Sebelius and insurance rep clash, ever so politely, at industry meeting

Jon Ward Contributor
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The nation’s top health insurance spokeswoman and President Obama’s top health-care official crossed swords, if ever so politely, in remarks to a gathering of industry representatives in Washington on Wednesday.

Karen Ignagni, president of America’s Health Insurance Plans, preempted remarks by Secretary of Health and Human Services Kathleen Sebelius – in which she called on the industry to stop opposing the president’s reform plan – by saying that the industry, in fact, fully supports “massive change.”

Sebelius, speaking moments later to a ballroom of several hundred insurance company employees at the Ritz-Carlton, called on them to stop “spending energy attacking the parts of the plan you don’t like.”

“I am hopeful that you will take the assets that you have and influence and the bully pulpit that you have and use it to start calling for comprehensive health reform to pass,” Sebelius said.

“We are on the page and fully committed,” Ignagni had said moments earlier, as Sebelius sat waiting to speak.

Both Ignagni and Sebelius spoke in measured tones and showed no agitation, but their showdown comes as the health-care debate is coming to a head and sparking angry attacks on insurers by the White House and its allies in the Democratic party and the labor movement, which organized a protest of over 1,000 people Tuesday outside AHIP’s annual meeting.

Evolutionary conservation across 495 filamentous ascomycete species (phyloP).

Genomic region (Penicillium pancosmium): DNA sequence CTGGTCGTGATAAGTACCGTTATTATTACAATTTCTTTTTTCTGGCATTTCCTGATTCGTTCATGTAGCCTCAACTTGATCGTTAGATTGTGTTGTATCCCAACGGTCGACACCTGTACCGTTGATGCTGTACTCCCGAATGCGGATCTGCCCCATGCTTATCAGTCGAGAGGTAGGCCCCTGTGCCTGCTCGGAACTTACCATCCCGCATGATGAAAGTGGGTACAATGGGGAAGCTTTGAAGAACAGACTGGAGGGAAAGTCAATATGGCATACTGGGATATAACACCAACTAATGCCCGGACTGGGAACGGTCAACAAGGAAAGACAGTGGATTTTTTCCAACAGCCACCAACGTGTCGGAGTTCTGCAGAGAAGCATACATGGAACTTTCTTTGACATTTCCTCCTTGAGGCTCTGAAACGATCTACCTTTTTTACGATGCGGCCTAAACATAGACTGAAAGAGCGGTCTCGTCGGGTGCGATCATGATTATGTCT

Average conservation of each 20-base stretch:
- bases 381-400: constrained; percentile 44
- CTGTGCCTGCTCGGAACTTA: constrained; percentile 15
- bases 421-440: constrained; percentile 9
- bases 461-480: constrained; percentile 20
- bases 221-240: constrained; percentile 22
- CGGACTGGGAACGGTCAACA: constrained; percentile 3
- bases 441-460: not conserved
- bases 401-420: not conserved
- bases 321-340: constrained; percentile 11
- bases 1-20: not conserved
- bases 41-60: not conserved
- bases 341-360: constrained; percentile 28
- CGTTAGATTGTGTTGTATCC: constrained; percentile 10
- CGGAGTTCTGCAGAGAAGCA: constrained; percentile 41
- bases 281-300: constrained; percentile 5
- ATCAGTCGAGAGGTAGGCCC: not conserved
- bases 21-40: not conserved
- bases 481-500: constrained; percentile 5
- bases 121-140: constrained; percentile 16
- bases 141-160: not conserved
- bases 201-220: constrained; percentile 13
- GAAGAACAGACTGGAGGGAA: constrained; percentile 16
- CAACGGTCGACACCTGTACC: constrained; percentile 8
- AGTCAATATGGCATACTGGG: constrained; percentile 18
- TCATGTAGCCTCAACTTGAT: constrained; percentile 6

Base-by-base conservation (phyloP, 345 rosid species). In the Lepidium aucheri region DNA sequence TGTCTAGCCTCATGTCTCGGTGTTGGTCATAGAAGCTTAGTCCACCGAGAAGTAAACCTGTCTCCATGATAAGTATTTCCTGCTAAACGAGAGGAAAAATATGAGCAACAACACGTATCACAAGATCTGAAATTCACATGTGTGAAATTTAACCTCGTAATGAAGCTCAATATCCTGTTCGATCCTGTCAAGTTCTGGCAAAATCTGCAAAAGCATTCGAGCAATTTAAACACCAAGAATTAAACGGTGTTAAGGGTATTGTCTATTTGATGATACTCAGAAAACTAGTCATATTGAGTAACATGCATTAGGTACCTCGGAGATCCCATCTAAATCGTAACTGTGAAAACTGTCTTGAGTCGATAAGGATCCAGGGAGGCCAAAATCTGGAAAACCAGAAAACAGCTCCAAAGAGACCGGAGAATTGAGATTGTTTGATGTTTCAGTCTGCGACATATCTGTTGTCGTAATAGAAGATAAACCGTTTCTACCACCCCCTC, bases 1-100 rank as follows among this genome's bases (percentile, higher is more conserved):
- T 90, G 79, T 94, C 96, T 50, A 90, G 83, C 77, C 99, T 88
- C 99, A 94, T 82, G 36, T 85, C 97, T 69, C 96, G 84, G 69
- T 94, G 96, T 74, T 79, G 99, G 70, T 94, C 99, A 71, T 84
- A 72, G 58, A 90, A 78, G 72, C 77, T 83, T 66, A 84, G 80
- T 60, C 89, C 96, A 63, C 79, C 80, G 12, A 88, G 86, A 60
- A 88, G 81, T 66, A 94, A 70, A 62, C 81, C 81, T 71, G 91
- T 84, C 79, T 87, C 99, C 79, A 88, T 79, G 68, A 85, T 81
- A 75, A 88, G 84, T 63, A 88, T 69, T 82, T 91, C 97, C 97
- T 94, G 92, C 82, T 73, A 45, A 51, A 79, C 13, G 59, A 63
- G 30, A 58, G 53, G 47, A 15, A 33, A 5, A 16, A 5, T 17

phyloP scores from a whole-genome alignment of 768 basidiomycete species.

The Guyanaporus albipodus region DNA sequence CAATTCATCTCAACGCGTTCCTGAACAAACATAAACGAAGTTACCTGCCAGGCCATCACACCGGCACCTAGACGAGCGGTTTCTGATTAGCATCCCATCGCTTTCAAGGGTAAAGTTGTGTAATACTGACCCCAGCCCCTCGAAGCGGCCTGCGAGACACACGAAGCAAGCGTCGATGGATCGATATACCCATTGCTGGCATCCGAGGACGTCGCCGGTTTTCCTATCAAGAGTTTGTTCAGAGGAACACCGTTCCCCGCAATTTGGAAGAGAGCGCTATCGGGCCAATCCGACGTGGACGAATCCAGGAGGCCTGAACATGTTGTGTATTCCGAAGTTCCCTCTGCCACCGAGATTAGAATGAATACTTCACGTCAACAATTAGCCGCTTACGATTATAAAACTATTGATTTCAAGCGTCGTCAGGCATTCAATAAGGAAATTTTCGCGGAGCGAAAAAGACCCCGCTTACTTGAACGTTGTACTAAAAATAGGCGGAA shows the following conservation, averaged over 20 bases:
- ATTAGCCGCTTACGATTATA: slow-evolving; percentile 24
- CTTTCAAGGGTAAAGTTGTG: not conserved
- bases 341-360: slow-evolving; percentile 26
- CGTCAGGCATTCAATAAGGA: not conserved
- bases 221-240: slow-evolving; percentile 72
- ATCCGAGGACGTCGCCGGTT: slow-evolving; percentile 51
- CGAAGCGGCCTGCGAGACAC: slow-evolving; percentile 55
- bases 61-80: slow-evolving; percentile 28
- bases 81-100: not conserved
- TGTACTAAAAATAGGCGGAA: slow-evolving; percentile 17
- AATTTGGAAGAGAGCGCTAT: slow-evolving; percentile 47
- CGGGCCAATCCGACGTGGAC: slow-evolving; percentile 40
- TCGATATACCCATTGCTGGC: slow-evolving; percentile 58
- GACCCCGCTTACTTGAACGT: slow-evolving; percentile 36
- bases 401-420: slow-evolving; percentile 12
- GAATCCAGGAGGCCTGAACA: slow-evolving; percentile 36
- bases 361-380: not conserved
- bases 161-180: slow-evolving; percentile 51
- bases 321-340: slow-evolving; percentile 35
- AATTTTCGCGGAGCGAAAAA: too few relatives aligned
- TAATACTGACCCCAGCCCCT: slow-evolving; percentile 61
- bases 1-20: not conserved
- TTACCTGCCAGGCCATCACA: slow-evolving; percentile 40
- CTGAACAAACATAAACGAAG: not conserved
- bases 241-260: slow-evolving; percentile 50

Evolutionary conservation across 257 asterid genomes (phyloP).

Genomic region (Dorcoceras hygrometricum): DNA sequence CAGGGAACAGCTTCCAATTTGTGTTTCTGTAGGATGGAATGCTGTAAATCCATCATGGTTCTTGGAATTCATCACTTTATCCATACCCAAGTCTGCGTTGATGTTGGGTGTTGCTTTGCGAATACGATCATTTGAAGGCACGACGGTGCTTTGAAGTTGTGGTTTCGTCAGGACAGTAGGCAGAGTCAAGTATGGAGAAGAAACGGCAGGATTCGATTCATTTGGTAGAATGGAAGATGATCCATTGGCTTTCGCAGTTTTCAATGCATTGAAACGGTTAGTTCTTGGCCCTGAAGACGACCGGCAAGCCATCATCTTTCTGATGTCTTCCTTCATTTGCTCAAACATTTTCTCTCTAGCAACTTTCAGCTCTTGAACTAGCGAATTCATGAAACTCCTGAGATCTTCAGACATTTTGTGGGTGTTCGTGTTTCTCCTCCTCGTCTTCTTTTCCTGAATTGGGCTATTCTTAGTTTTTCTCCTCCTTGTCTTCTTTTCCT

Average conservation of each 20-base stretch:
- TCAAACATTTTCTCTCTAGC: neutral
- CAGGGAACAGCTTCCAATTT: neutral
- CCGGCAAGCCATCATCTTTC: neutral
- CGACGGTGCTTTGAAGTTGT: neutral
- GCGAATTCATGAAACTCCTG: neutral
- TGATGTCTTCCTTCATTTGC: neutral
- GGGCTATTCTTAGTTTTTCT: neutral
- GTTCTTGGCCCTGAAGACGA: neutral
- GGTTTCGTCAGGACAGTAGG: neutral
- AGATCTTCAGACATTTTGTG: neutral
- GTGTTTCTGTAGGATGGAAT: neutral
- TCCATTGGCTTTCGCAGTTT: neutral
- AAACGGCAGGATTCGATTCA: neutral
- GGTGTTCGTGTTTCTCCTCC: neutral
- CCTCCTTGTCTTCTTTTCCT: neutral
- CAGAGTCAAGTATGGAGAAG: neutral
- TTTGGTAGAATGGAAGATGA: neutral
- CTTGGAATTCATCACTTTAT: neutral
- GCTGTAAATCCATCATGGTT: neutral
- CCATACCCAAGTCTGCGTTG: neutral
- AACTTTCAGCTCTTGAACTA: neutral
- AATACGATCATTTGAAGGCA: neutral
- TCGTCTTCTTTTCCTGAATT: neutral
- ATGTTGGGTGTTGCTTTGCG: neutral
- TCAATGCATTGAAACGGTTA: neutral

Sebelius said she had not come to “to vilify hardworking employees of insurance companies … or blame insurance companies for all the problems in the health care system.”

Others in the White House did take shots at the industry.

The president’s communications adviser, Dan Pfeiffer, wrote on the White House blog Tuesday night that “right after the insurance companies announced huge rate increases for families across the country, they gathered at the luxurious Ritz Carlton in Washington to announce that they are spending $1 million on ads to defeat health reform.”

“That money could probably be better spent keeping rates down for customers,” Pfeiffer wrote.

The insurers mounted their own rapid-response new media effort.

As Sebelius rose to speak, AHIP’s press shop sent out the first of three fact-check e-mails to reporters, taking issue with Sebelius’s assertion that insufficient competition exists in the industry, with the charge that insurers are arbitrarily raising premiums, and pointing out that insurance rates have risen more slowly than in other sectors of the health-care industry, such as hospitals.

Ignagni said insurers are “not committed to incremental proposals” and “have not proposed incremental proposals.”

“Everybody here would want you to know and want the nation to know that our members are very concerned about premiums,” she said.

Sebelius asked the industry to increase transparency about its rate hike proposals as well as the reasons for them.

Ignagni said afterward that transparency is “the only way we’re going to get at the rising costs of health care.” But that remark was clearly aimed at health-care providers as much as it was insurers. Ignani promised to “fast-track” work on pricing transparency.

*Correction: Ignagni’s last name was misspelled in the original version of this story.